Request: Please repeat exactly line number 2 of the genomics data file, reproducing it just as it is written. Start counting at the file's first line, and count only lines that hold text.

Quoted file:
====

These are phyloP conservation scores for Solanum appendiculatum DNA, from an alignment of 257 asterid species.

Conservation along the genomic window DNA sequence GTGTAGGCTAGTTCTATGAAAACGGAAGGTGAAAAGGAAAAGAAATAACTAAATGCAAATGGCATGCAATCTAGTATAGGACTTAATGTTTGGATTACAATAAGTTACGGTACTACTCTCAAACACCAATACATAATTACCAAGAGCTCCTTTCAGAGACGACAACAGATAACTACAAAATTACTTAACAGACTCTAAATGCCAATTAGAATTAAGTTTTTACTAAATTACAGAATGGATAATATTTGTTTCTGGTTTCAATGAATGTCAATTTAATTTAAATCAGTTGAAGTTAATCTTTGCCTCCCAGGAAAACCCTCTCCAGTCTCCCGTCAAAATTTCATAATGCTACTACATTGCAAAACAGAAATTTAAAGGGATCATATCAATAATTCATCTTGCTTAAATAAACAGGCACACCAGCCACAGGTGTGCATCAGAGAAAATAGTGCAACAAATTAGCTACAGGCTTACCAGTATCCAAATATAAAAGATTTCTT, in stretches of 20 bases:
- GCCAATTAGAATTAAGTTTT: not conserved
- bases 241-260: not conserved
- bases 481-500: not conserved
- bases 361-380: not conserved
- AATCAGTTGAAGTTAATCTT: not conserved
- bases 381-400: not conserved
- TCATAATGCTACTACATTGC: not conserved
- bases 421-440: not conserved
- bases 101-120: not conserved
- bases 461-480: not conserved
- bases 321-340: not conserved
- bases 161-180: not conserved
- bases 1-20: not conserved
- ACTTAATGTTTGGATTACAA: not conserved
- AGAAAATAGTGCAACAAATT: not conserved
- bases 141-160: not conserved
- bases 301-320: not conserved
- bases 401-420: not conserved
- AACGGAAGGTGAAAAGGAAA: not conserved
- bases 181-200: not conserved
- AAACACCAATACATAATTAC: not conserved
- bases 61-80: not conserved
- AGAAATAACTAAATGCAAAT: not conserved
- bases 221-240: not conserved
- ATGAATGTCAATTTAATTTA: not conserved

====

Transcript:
Conservation along the genomic window DNA sequence GTGTAGGCTAGTTCTATGAAAACGGAAGGTGAAAAGGAAAAGAAATAACTAAATGCAAATGGCATGCAATCTAGTATAGGACTTAATGTTTGGATTACAATAAGTTACGGTACTACTCTCAAACACCAATACATAATTACCAAGAGCTCCTTTCAGAGACGACAACAGATAACTACAAAATTACTTAACAGACTCTAAATGCCAATTAGAATTAAGTTTTTACTAAATTACAGAATGGATAATATTTGTTTCTGGTTTCAATGAATGTCAATTTAATTTAAATCAGTTGAAGTTAATCTTTGCCTCCCAGGAAAACCCTCTCCAGTCTCCCGTCAAAATTTCATAATGCTACTACATTGCAAAACAGAAATTTAAAGGGATCATATCAATAATTCATCTTGCTTAAATAAACAGGCACACCAGCCACAGGTGTGCATCAGAGAAAATAGTGCAACAAATTAGCTACAGGCTTACCAGTATCCAAATATAAAAGATTTCTT, in stretches of 20 bases: